“We’re hyper-fixated on the US election in the US, but we’ve looked at the recent Brazilian election and we’ve looked at elections around the world: Japan, India, the EU, the UK,” she said. “If this global demise of Twitter occurs, it will definitely affect democracies around the world.”

A screenshot from a video posted to Elon Musk's Twitter account on Oct. 26, 2022 shows him holding a sink as he enters Twitter headquarters in San Francisco.

– / Elon Musk/AFP Twitter account


Elon Musk/AFP Twitter account

A screenshot from a video posted to Elon Musk’s Twitter account on Oct. 26, 2022 shows him holding a sink as he enters Twitter headquarters in San Francisco.

The upheaval since the takeover by Musk is already visible on Twitter.

Musk himself tweeted a conspiracy theory. Hate speech increased in the days following the deal. According to NewsGuard, which ranks the reliability of online news sources, accounts that repeatedly make false claims get more engagement.

His analysis found that while these accounts tweeted just 6% more in the week after Musk took control, they saw a 57% increase in likes and retweets over the same period.

“The type of content they were putting out contained disproportionately more misinformation than usual, and that’s driving engagement,” said NewsGuard co-CEO Gordon Crovitz.

Musk’s first major product change — allowing users to purchase so-called blue checks, which previously indicated that high-profile users were who they said they were — sparked a spate of accounts posing as corporations, celebrities, and politicians.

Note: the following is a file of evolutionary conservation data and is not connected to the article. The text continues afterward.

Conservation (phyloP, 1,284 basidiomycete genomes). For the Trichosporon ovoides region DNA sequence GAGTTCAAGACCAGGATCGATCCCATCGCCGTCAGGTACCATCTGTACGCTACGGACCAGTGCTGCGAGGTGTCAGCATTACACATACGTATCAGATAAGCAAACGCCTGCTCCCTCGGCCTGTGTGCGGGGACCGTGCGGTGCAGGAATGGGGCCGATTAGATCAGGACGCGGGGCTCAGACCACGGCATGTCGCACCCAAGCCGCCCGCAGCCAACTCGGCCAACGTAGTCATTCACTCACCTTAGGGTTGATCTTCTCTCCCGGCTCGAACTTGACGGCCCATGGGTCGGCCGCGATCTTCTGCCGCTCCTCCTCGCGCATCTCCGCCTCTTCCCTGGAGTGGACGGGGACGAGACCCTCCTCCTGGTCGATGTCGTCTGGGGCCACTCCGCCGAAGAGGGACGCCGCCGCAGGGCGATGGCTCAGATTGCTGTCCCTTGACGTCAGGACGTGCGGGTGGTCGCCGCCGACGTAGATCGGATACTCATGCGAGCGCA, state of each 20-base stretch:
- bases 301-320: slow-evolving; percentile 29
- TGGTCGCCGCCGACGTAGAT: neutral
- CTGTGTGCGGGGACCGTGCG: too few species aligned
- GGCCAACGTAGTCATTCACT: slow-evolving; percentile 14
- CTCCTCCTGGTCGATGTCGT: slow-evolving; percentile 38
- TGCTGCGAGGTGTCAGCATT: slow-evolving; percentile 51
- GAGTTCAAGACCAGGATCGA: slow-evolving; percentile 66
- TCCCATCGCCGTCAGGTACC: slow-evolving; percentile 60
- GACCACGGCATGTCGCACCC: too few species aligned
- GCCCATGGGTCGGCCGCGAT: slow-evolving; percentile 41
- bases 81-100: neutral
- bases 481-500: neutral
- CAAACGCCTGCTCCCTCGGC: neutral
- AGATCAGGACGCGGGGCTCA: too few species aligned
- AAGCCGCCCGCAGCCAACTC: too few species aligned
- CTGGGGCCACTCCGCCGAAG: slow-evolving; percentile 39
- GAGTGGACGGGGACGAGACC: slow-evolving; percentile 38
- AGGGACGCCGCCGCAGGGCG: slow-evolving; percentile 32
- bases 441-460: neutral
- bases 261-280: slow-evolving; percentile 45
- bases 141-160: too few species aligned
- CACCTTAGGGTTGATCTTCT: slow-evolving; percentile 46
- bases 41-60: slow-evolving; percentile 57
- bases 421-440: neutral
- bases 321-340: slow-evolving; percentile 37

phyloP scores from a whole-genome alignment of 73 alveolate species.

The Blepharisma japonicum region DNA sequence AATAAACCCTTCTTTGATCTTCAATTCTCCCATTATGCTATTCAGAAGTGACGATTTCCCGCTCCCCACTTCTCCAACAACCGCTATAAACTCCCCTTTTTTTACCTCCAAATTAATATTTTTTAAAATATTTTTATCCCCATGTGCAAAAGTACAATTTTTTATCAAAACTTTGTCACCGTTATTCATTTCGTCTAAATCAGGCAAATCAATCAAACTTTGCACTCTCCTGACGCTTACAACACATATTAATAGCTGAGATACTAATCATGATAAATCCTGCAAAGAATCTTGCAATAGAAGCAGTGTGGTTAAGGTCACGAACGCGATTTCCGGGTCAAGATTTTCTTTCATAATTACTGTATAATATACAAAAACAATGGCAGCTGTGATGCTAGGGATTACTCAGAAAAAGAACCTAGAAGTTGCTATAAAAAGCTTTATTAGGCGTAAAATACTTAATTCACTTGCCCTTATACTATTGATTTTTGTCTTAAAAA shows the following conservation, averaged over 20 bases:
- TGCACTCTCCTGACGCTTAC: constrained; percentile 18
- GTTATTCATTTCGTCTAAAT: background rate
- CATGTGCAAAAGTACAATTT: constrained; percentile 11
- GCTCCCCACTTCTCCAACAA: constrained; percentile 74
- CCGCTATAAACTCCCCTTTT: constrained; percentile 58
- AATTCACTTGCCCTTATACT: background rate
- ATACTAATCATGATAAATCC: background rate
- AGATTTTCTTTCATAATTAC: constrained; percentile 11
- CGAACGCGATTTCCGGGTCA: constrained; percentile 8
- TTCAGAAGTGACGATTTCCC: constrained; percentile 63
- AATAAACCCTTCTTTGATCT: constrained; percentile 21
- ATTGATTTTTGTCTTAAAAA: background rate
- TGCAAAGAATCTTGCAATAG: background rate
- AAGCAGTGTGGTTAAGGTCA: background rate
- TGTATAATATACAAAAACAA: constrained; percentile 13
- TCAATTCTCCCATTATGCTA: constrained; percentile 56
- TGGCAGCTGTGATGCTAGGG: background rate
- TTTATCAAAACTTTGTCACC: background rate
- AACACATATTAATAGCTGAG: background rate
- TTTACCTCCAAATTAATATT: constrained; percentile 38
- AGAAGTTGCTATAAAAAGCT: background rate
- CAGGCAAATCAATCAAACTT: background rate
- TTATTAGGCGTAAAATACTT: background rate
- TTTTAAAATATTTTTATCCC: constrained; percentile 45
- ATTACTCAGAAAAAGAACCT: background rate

White nationalists and far-right extremists also signed up for the checks, according to a review of accounts by the Southern Poverty Law Center.

Twitter’s Trust and Security team had warned of the possibility that the feature could be abused before its rollout, in an internal document first reported by Platformer and viewed by NPR.

This included “impersonating world leaders, advertisers, brand partners, election officials and other high-profile individuals.” The document warned that “motivated scammers/bad actors” would likely be willing to pay for the increased visibility that the blue checks offer.

The team recommended ways to mitigate risk, most of which were not adopted, according to notes in the document.

The blue check debacle exacerbated Twitter’s business woes as more and more advertisers stopped spending. According to Roberts, it’s no wonder big brands are wary — and not just when their messages appear alongside toxic tweets.

“They are concerned about being associated with Twitter itself as a brand,” she said.

Amid the chaos, Twitter paused the launch of paid blue checks. Musk said it will reboot after Thanksgiving, with some crash barriers.